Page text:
During the program, mentors helped Mr. White examine the product formulation, said Jeff Pinsker, an entrepreneur in the toys and games industry and a mentor to PickleSmash.
“We spent a ton of time working on flavor profile,” Mr. Pinsker said. “But we also spent time on what shape the jar should be and where it should be merchandised in the store. Is this a salsa? Is it a relish? Should it be in the pickle aisle?”
The experience led PickleSmash to a successful first fundraising round, a co-packing partnership and expanded retail distribution. The company quadrupled sales the following year.
“The real thesis behind it that still holds true today is the best and brightest entrepreneurs usually don’t have a problem getting capital,” Mr. Christopher said. “What they really want is advice and people who can help open doors for them.”
Each year, six or seven companies are selected from scores of applicants based on various criteria, including traction in the marketplace and “a learner’s mentality versus a knower’s mentality,” Mr. Christopher said.
“The real thesis behind it that still holds true today is the best and brightest entrepreneurs usually don’t have a problem getting capital. What they really want is advice and people who can help open doors for them.”
— Clayton Christopher, SKU
The current track kicked off in late January. Product concepts range from premium instant coffee to plant-based gelato to gluten-free granola. One brand offers aguas frescas flavored with surplus or ugly produce. Another features puffed snacks formulated with plant protein and complex carbohydrates.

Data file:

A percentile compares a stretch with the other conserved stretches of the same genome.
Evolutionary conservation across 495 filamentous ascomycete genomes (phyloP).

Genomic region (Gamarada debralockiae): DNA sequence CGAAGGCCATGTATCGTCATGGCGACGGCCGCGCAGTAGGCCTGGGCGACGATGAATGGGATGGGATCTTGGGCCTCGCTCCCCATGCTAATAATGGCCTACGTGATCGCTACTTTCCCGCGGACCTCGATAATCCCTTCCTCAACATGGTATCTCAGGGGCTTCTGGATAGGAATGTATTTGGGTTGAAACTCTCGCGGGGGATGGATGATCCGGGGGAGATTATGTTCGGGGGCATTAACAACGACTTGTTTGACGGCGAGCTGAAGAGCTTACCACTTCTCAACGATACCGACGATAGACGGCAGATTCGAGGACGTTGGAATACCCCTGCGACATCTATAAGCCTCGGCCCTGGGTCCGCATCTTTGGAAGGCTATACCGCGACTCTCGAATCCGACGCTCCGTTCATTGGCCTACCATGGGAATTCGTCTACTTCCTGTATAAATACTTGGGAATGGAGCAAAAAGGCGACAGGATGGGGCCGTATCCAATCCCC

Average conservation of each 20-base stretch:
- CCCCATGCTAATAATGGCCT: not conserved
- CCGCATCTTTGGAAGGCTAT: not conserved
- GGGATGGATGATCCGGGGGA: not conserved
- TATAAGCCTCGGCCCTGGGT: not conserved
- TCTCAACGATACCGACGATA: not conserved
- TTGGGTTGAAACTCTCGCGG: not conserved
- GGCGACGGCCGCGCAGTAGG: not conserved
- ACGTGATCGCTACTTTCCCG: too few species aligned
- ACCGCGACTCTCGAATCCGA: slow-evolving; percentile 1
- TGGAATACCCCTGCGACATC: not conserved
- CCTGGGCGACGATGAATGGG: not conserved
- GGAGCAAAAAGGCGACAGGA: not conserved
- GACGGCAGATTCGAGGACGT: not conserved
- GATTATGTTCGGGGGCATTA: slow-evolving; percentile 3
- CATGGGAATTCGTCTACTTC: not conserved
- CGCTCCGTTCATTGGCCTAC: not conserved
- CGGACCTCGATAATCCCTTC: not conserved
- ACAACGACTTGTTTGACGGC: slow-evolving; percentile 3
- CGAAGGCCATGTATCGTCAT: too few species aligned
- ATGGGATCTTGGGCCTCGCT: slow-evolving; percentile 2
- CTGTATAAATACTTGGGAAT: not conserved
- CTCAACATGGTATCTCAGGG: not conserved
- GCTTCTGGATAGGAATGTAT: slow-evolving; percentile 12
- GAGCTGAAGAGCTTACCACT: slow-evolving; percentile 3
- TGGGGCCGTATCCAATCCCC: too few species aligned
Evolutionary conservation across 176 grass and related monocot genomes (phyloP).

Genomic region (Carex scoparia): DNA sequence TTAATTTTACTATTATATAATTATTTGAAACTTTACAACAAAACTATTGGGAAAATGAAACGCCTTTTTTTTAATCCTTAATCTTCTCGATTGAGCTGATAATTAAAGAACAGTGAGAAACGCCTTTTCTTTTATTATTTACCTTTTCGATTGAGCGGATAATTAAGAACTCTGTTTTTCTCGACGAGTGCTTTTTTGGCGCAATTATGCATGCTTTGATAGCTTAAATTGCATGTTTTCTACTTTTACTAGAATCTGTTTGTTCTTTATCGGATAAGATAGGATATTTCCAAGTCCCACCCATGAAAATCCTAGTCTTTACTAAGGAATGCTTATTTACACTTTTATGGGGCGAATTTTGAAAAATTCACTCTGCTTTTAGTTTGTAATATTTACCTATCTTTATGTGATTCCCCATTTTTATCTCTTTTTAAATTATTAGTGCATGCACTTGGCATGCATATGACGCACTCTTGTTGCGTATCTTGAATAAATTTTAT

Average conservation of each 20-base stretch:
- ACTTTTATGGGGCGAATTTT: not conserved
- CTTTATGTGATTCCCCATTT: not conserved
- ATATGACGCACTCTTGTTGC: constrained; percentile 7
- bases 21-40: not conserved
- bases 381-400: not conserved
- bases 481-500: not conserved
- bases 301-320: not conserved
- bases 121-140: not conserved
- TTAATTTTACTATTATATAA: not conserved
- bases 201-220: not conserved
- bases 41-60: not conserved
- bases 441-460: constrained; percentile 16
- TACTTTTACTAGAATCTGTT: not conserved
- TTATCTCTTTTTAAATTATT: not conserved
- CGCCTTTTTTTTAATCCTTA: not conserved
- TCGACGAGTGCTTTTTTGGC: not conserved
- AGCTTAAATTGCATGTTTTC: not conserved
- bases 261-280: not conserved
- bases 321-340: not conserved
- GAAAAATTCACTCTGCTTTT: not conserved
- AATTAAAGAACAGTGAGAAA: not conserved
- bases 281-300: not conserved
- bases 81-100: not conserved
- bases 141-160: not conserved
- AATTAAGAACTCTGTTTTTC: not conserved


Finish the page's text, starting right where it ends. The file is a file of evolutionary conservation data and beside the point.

“Every track becomes bigger with more exciting brands,” said Kyle Banahan, vice president of marketing for Amplify Snack Brands and a SKU mentor. “SKU is becoming a more national presence, and with that it becomes a bigger, more impressive slate of brands.”
Over the past two years, SKU has expanded nationally, with programs popping up in Dallas, Minneapolis and New York. A track supporting minority-owned businesses is launching soon.
“The quality of mentors sets us apart,” Mr. Christopher said. “It’s almost like saying, ‘What if I could get a few co- CEOs to meet with every week that have scaled multiple brands successfully and exited?’ It’s hard to put a price on that. I just haven’t seen that level of engagement from as high-quality of mentors with any other accelerator.”
Benefits for mentors include networking opportunities and a first look at investment opportunities, said Scott Jensen, co-founder and chief executive officer of Rhythm Superfoods and mentor and board member for SKU.
“Giving back to the community is primary, and secondary is they’re interested in investing and oftentimes do,” Mr. Jensen said.
Mentors gain insights and inspiration from the brand founders, too, Mr. Banahan said.
“I’ve learned so much from this entrepreneur community about how to start a brand, how to create a community of brand lovers, how to make smart big decisions,” he said. “Those are things that are really impactful for me and things I can take into my job on a daily basis now.”